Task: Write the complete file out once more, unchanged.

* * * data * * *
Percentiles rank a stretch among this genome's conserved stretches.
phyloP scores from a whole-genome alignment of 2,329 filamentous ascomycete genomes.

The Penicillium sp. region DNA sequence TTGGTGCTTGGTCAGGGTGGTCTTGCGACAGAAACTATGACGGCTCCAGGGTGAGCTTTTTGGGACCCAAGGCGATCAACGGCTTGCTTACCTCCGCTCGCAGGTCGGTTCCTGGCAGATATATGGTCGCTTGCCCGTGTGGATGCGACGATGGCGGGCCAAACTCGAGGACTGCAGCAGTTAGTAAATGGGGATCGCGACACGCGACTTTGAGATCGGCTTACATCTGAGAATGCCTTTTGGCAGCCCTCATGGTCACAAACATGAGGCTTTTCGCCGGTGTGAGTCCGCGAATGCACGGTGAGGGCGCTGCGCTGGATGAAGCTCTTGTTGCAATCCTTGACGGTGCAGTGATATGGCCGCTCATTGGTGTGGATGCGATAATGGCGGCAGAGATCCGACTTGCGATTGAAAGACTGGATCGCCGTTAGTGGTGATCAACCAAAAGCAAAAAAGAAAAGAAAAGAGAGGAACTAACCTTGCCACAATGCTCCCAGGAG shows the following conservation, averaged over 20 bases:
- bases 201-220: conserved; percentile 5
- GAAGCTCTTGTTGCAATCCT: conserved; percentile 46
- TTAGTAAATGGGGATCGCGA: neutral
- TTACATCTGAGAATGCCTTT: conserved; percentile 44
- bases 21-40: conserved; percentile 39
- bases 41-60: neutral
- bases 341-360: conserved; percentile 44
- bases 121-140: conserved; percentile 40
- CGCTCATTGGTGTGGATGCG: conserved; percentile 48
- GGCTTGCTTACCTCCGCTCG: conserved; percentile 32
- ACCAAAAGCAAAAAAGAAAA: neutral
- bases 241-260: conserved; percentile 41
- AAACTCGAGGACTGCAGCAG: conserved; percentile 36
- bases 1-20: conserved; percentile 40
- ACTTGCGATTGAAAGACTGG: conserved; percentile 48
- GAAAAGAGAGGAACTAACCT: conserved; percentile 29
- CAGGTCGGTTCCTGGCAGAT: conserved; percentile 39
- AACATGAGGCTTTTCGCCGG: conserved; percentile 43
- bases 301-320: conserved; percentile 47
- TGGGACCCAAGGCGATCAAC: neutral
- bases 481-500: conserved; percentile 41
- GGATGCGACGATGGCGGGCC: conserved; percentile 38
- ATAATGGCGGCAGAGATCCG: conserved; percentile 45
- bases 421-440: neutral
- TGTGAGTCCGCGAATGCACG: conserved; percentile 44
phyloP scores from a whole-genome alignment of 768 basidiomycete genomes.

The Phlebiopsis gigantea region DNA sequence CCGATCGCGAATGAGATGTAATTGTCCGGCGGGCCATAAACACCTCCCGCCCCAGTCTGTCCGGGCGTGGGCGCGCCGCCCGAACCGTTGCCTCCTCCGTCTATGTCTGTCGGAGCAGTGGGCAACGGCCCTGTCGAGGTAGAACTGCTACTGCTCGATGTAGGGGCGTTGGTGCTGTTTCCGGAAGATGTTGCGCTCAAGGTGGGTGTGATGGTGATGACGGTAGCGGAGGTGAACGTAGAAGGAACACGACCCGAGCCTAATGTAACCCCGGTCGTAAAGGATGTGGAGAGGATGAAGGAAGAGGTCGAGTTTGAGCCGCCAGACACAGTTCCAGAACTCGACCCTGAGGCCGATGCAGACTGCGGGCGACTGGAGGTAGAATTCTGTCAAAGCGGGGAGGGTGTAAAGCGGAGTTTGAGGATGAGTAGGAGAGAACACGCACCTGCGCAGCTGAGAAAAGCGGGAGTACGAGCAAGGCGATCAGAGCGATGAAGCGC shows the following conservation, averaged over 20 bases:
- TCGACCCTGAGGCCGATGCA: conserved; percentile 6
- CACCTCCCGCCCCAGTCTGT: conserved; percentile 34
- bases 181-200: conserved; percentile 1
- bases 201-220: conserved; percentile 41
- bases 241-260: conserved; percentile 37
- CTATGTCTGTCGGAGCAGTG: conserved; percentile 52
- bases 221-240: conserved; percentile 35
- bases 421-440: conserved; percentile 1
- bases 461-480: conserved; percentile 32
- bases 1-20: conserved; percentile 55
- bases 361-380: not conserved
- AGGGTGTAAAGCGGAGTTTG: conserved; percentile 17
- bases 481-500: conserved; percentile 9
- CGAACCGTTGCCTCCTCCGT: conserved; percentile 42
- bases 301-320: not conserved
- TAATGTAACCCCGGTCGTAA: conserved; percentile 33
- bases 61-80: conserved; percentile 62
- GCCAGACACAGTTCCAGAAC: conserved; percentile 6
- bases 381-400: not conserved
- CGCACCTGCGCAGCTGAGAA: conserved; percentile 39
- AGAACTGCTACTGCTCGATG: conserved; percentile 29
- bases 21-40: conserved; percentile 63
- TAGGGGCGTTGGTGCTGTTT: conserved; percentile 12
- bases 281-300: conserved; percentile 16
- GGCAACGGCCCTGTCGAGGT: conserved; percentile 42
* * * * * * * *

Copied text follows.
Percentiles rank a stretch among this genome's conserved stretches.
phyloP scores from a whole-genome alignment of 2,329 filamentous ascomycete genomes.

The Penicillium sp. region DNA sequence TTGGTGCTTGGTCAGGGTGGTCTTGCGACAGAAACTATGACGGCTCCAGGGTGAGCTTTTTGGGACCCAAGGCGATCAACGGCTTGCTTACCTCCGCTCGCAGGTCGGTTCCTGGCAGATATATGGTCGCTTGCCCGTGTGGATGCGACGATGGCGGGCCAAACTCGAGGACTGCAGCAGTTAGTAAATGGGGATCGCGACACGCGACTTTGAGATCGGCTTACATCTGAGAATGCCTTTTGGCAGCCCTCATGGTCACAAACATGAGGCTTTTCGCCGGTGTGAGTCCGCGAATGCACGGTGAGGGCGCTGCGCTGGATGAAGCTCTTGTTGCAATCCTTGACGGTGCAGTGATATGGCCGCTCATTGGTGTGGATGCGATAATGGCGGCAGAGATCCGACTTGCGATTGAAAGACTGGATCGCCGTTAGTGGTGATCAACCAAAAGCAAAAAAGAAAAGAAAAGAGAGGAACTAACCTTGCCACAATGCTCCCAGGAG shows the following conservation, averaged over 20 bases:
- bases 201-220: conserved; percentile 5
- GAAGCTCTTGTTGCAATCCT: conserved; percentile 46
- TTAGTAAATGGGGATCGCGA: neutral
- TTACATCTGAGAATGCCTTT: conserved; percentile 44
- bases 21-40: conserved; percentile 39
- bases 41-60: neutral
- bases 341-360: conserved; percentile 44
- bases 121-140: conserved; percentile 40
- CGCTCATTGGTGTGGATGCG: conserved; percentile 48
- GGCTTGCTTACCTCCGCTCG: conserved; percentile 32
- ACCAAAAGCAAAAAAGAAAA: neutral
- bases 241-260: conserved; percentile 41
- AAACTCGAGGACTGCAGCAG: conserved; percentile 36
- bases 1-20: conserved; percentile 40
- ACTTGCGATTGAAAGACTGG: conserved; percentile 48
- GAAAAGAGAGGAACTAACCT: conserved; percentile 29
- CAGGTCGGTTCCTGGCAGAT: conserved; percentile 39
- AACATGAGGCTTTTCGCCGG: conserved; percentile 43
- bases 301-320: conserved; percentile 47
- TGGGACCCAAGGCGATCAAC: neutral
- bases 481-500: conserved; percentile 41
- GGATGCGACGATGGCGGGCC: conserved; percentile 38
- ATAATGGCGGCAGAGATCCG: conserved; percentile 45
- bases 421-440: neutral
- TGTGAGTCCGCGAATGCACG: conserved; percentile 44
phyloP scores from a whole-genome alignment of 768 basidiomycete genomes.

The Phlebiopsis gigantea region DNA sequence CCGATCGCGAATGAGATGTAATTGTCCGGCGGGCCATAAACACCTCCCGCCCCAGTCTGTCCGGGCGTGGGCGCGCCGCCCGAACCGTTGCCTCCTCCGTCTATGTCTGTCGGAGCAGTGGGCAACGGCCCTGTCGAGGTAGAACTGCTACTGCTCGATGTAGGGGCGTTGGTGCTGTTTCCGGAAGATGTTGCGCTCAAGGTGGGTGTGATGGTGATGACGGTAGCGGAGGTGAACGTAGAAGGAACACGACCCGAGCCTAATGTAACCCCGGTCGTAAAGGATGTGGAGAGGATGAAGGAAGAGGTCGAGTTTGAGCCGCCAGACACAGTTCCAGAACTCGACCCTGAGGCCGATGCAGACTGCGGGCGACTGGAGGTAGAATTCTGTCAAAGCGGGGAGGGTGTAAAGCGGAGTTTGAGGATGAGTAGGAGAGAACACGCACCTGCGCAGCTGAGAAAAGCGGGAGTACGAGCAAGGCGATCAGAGCGATGAAGCGC shows the following conservation, averaged over 20 bases:
- TCGACCCTGAGGCCGATGCA: conserved; percentile 6
- CACCTCCCGCCCCAGTCTGT: conserved; percentile 34
- bases 181-200: conserved; percentile 1
- bases 201-220: conserved; percentile 41
- bases 241-260: conserved; percentile 37
- CTATGTCTGTCGGAGCAGTG: conserved; percentile 52
- bases 221-240: conserved; percentile 35
- bases 421-440: conserved; percentile 1
- bases 461-480: conserved; percentile 32
- bases 1-20: conserved; percentile 55
- bases 361-380: not conserved
- AGGGTGTAAAGCGGAGTTTG: conserved; percentile 17
- bases 481-500: conserved; percentile 9
- CGAACCGTTGCCTCCTCCGT: conserved; percentile 42
- bases 301-320: not conserved
- TAATGTAACCCCGGTCGTAA: conserved; percentile 33
- bases 61-80: conserved; percentile 62
- GCCAGACACAGTTCCAGAAC: conserved; percentile 6
- bases 381-400: not conserved
- CGCACCTGCGCAGCTGAGAA: conserved; percentile 39
- AGAACTGCTACTGCTCGATG: conserved; percentile 29
- bases 21-40: conserved; percentile 63
- TAGGGGCGTTGGTGCTGTTT: conserved; percentile 12
- bases 281-300: conserved; percentile 16
- GGCAACGGCCCTGTCGAGGT: conserved; percentile 42